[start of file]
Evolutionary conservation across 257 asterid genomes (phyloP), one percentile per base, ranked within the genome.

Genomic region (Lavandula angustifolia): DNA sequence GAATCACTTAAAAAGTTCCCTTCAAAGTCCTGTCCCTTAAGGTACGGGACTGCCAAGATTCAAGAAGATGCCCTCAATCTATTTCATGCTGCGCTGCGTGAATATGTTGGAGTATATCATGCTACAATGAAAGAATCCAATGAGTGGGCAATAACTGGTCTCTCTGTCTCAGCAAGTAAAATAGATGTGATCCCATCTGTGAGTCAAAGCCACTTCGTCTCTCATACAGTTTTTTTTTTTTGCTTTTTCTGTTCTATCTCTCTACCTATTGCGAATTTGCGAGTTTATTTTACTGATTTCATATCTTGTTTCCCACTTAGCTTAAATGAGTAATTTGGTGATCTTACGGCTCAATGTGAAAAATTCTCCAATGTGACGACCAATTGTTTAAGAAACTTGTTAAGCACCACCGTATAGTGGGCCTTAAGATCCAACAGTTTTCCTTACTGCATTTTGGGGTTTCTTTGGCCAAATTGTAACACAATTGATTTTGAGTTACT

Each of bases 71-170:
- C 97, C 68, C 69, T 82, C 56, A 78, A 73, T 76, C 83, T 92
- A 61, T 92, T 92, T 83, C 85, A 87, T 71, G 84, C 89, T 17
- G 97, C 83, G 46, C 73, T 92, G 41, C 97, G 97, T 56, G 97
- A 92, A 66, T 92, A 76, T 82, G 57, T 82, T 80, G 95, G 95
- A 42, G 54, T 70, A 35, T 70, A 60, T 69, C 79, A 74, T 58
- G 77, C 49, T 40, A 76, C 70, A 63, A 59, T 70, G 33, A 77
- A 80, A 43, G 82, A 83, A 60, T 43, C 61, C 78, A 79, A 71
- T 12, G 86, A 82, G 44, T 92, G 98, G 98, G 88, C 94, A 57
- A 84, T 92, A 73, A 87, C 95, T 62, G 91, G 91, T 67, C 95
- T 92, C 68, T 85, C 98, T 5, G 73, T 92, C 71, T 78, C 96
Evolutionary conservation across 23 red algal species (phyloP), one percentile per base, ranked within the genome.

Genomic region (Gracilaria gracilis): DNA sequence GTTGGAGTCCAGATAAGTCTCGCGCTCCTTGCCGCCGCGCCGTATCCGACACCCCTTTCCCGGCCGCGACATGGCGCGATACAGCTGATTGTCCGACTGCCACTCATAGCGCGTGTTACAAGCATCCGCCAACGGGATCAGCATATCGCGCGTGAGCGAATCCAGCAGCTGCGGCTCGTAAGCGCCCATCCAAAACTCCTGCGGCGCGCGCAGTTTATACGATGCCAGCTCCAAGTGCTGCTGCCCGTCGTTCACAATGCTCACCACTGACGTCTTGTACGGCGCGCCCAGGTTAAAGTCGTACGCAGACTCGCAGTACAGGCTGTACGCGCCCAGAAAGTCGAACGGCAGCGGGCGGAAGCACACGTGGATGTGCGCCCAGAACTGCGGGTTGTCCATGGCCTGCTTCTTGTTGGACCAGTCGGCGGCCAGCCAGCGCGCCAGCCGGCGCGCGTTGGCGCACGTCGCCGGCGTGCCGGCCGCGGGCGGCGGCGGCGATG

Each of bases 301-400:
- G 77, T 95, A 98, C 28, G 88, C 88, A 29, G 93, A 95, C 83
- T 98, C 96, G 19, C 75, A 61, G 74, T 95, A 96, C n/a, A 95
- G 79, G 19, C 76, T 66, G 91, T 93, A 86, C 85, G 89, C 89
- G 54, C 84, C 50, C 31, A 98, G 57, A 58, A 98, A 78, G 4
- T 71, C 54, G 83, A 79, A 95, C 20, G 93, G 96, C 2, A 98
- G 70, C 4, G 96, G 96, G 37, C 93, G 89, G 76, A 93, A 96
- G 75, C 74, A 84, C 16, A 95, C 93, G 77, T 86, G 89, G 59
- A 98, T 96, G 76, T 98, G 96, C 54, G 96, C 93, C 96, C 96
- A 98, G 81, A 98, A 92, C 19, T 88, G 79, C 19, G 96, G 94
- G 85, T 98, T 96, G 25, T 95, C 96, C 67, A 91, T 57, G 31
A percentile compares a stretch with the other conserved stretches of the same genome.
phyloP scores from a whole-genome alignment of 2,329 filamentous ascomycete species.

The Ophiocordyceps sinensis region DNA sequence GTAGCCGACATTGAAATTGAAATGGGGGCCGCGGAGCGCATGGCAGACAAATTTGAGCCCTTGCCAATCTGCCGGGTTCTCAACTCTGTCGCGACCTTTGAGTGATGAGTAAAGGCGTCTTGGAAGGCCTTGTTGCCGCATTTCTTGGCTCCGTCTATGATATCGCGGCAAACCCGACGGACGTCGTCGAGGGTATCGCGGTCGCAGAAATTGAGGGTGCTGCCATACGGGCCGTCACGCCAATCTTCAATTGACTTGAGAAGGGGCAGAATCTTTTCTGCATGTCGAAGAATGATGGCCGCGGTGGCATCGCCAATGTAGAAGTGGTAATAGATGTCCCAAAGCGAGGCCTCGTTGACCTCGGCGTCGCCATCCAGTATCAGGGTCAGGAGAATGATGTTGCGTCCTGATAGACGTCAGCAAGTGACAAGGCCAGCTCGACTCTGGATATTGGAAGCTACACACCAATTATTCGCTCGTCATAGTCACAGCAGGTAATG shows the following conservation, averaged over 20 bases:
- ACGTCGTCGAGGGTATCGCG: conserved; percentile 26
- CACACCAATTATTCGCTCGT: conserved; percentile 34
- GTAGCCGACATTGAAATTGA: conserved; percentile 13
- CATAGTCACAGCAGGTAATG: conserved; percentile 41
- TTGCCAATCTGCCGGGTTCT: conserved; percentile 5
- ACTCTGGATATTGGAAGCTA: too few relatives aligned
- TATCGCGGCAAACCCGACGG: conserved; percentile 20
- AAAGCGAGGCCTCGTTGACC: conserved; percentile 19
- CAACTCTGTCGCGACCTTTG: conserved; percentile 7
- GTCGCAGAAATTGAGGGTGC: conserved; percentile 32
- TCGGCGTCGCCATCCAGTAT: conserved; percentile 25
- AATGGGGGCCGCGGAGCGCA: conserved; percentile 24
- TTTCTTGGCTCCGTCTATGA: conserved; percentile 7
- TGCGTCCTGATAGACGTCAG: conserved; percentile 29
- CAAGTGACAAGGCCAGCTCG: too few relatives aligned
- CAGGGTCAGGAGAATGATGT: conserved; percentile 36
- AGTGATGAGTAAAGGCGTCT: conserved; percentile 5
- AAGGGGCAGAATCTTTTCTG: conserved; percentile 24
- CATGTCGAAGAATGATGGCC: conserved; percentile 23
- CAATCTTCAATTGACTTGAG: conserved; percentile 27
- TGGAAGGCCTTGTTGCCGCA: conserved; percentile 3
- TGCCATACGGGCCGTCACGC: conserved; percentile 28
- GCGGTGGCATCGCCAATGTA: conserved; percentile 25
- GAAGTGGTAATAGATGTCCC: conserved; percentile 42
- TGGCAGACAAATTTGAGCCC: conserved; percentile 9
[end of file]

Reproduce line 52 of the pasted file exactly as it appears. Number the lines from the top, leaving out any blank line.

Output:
- GCGGTGGCATCGCCAATGTA: conserved; percentile 25